When we asked African-Americans earlier this week to rate President Obama’s efforts to promote racial equality in America, we found little change from the last four weeks. A healthy majority feel he is moving at the right pace (57 percent). Only one in ten felt he was not moving fast enough. Latinos, however, are a bit more anxious than a month ago—18 percent want Obama to move at a faster pace, and, puzzling to us, a larger number than in the last two waves of surveys feel like Obama is moving too fast.
Asian-Americans are less comfortable with Obama’s efforts to promote racial equality, with a third of respondents saying he’s moving too fast. Among ethnic minorities surveyed, this group is closest to caucasians in their outlook. For whites, half the respondents feel Obama is moving at the right pace while more than four in ten would prefer Obama back off. There is very little change over the last month among whites on this issue.
When asked if America’s best days are ahead of us or behind us, Asian-Americans, Latinos and African-Americans consistently respond more positively than caucasians. Our June 6 survey shows the opinions within each of these ethnic groups are about the same. The Sotomayor nomination may account for a modest upward trend over the last four weeks. Asian-Americans opinions on this question are about the same as they were in early March—more upbeat than whites but less so than Latinos or Blacks.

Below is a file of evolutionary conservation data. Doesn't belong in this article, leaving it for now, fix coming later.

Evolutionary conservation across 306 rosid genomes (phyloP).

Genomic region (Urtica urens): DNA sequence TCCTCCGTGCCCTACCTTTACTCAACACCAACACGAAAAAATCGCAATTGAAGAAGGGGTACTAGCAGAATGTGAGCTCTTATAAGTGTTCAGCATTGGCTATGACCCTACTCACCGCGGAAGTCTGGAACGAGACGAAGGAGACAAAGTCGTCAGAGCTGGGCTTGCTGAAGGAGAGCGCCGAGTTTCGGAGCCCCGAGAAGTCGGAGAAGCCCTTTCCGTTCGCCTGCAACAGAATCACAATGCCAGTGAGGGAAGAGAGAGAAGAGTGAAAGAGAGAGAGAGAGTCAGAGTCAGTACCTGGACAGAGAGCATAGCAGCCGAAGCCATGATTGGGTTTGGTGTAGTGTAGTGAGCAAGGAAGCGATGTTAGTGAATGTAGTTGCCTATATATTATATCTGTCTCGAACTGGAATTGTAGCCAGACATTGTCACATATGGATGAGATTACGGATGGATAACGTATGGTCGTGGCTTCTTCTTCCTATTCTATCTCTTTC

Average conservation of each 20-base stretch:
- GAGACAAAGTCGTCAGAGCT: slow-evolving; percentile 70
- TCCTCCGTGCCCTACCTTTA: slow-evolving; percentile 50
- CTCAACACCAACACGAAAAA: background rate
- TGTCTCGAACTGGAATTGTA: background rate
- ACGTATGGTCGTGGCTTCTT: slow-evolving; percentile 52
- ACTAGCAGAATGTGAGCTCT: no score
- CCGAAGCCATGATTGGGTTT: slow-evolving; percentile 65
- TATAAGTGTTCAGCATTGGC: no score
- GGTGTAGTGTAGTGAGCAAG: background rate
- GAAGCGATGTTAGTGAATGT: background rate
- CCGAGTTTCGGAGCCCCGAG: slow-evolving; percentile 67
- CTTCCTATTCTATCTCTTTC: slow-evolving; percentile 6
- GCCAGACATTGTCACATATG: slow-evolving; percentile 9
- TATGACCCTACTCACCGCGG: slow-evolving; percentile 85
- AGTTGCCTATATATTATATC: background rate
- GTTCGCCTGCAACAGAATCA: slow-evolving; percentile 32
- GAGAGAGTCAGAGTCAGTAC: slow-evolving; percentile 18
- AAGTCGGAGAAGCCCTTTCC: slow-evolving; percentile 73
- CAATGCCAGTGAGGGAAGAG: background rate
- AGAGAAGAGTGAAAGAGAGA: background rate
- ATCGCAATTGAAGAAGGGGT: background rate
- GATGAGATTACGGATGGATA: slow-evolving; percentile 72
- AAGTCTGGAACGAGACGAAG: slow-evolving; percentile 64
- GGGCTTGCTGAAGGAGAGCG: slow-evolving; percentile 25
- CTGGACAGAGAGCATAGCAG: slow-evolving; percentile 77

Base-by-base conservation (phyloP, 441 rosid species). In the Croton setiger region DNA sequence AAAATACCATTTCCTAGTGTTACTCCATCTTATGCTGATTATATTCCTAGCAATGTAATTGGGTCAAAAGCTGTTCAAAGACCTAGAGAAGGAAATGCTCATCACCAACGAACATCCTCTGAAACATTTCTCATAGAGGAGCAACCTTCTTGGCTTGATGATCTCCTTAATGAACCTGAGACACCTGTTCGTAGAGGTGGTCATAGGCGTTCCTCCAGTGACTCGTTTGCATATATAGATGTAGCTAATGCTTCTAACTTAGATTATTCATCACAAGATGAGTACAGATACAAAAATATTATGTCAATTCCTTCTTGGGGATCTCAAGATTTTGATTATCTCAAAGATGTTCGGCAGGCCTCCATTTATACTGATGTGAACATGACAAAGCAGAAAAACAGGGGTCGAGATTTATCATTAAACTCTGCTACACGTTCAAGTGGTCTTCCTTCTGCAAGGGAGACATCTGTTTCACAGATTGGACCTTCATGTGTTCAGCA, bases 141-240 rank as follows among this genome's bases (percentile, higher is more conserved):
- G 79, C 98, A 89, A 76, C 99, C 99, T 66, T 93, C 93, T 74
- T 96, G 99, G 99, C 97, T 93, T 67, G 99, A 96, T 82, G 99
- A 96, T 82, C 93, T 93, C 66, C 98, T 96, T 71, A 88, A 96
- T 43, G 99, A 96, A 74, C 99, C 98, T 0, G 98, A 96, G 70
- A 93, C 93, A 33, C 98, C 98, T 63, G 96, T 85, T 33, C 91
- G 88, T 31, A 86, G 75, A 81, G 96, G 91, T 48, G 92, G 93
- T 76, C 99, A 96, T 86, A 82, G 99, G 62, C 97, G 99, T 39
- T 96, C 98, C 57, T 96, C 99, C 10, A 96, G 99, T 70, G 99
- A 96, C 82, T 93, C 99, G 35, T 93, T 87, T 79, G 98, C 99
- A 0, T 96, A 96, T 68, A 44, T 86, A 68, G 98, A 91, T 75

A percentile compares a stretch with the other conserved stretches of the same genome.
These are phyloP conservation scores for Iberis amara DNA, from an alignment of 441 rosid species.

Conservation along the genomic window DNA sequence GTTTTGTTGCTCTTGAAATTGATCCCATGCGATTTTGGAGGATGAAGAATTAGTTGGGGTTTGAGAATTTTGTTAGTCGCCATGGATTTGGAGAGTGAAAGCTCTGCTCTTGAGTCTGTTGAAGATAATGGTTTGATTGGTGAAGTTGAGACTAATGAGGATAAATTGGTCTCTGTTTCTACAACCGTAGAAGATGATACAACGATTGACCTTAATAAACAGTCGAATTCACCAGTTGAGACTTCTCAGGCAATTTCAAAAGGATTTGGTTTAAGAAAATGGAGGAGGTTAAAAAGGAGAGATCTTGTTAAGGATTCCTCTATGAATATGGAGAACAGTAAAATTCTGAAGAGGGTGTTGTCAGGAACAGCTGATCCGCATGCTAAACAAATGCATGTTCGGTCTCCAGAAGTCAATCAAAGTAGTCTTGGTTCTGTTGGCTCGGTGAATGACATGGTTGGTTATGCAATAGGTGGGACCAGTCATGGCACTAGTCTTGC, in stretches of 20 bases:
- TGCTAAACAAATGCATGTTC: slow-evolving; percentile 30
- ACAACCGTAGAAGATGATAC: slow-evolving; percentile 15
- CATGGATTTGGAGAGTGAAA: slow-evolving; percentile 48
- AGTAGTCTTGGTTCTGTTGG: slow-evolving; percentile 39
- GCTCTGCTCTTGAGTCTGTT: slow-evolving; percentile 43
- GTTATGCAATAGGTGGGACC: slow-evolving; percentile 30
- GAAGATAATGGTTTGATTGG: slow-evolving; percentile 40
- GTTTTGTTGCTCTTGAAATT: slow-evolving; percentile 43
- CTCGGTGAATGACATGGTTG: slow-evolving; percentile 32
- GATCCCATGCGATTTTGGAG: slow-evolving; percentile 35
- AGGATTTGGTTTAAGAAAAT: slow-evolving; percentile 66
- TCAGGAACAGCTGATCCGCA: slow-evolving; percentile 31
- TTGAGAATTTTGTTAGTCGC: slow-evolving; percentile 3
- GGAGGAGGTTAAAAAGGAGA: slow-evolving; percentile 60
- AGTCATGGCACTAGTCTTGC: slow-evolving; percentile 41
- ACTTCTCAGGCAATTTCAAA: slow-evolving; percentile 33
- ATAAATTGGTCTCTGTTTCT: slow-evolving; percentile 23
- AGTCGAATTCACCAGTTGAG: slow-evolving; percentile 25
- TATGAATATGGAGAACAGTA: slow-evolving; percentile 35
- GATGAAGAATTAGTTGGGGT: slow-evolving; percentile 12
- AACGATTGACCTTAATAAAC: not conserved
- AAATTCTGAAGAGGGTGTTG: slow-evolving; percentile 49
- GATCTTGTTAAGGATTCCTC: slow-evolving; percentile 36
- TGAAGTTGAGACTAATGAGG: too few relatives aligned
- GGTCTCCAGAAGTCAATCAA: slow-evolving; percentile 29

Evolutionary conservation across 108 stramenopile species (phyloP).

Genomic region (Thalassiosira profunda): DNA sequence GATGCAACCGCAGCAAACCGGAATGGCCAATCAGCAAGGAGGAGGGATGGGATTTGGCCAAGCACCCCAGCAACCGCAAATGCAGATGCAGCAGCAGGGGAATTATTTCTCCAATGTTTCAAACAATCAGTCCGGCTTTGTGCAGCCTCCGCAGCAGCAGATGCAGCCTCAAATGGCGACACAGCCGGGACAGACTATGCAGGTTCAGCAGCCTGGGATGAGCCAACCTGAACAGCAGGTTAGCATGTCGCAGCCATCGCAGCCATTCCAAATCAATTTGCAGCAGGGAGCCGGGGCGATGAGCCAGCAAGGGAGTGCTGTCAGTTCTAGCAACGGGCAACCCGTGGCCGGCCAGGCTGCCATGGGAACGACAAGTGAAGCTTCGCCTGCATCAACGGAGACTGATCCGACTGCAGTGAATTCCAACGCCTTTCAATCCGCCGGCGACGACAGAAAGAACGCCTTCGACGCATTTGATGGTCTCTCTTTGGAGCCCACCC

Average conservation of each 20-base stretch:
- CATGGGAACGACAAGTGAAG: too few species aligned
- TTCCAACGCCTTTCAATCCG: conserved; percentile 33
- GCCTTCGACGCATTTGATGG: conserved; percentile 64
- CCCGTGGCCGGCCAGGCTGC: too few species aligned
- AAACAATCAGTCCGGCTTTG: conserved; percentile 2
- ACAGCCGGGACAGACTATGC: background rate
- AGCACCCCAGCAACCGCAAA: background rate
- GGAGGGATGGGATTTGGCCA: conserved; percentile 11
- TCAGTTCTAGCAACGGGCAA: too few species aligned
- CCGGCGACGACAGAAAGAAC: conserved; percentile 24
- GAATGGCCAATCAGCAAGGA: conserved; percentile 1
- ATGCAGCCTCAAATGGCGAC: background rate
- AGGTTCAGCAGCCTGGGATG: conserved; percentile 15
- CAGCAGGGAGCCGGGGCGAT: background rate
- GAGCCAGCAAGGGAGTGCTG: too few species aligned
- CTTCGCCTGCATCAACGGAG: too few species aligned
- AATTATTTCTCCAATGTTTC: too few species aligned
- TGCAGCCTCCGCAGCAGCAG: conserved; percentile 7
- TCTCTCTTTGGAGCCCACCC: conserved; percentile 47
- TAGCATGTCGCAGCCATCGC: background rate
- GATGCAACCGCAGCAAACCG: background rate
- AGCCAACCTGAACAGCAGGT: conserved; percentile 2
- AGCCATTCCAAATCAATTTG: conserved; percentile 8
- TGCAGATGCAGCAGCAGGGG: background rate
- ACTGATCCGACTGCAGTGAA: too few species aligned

This minimal change from the survey a fortnight earlier reinforces the observation that the steep decline in optimism among African-Americans and caucasians over the spring has leveled off. This is welcome news for Democrats.
Brad Chism is president of Zata3 Communications, a one-to-one communications company based in Washington, DC, serving a national client base of Democratic candidates and progressive organizations and interest groups. For more information about Zata3 and ZataPulse polling, click here. To see all posts on the survey results, click here.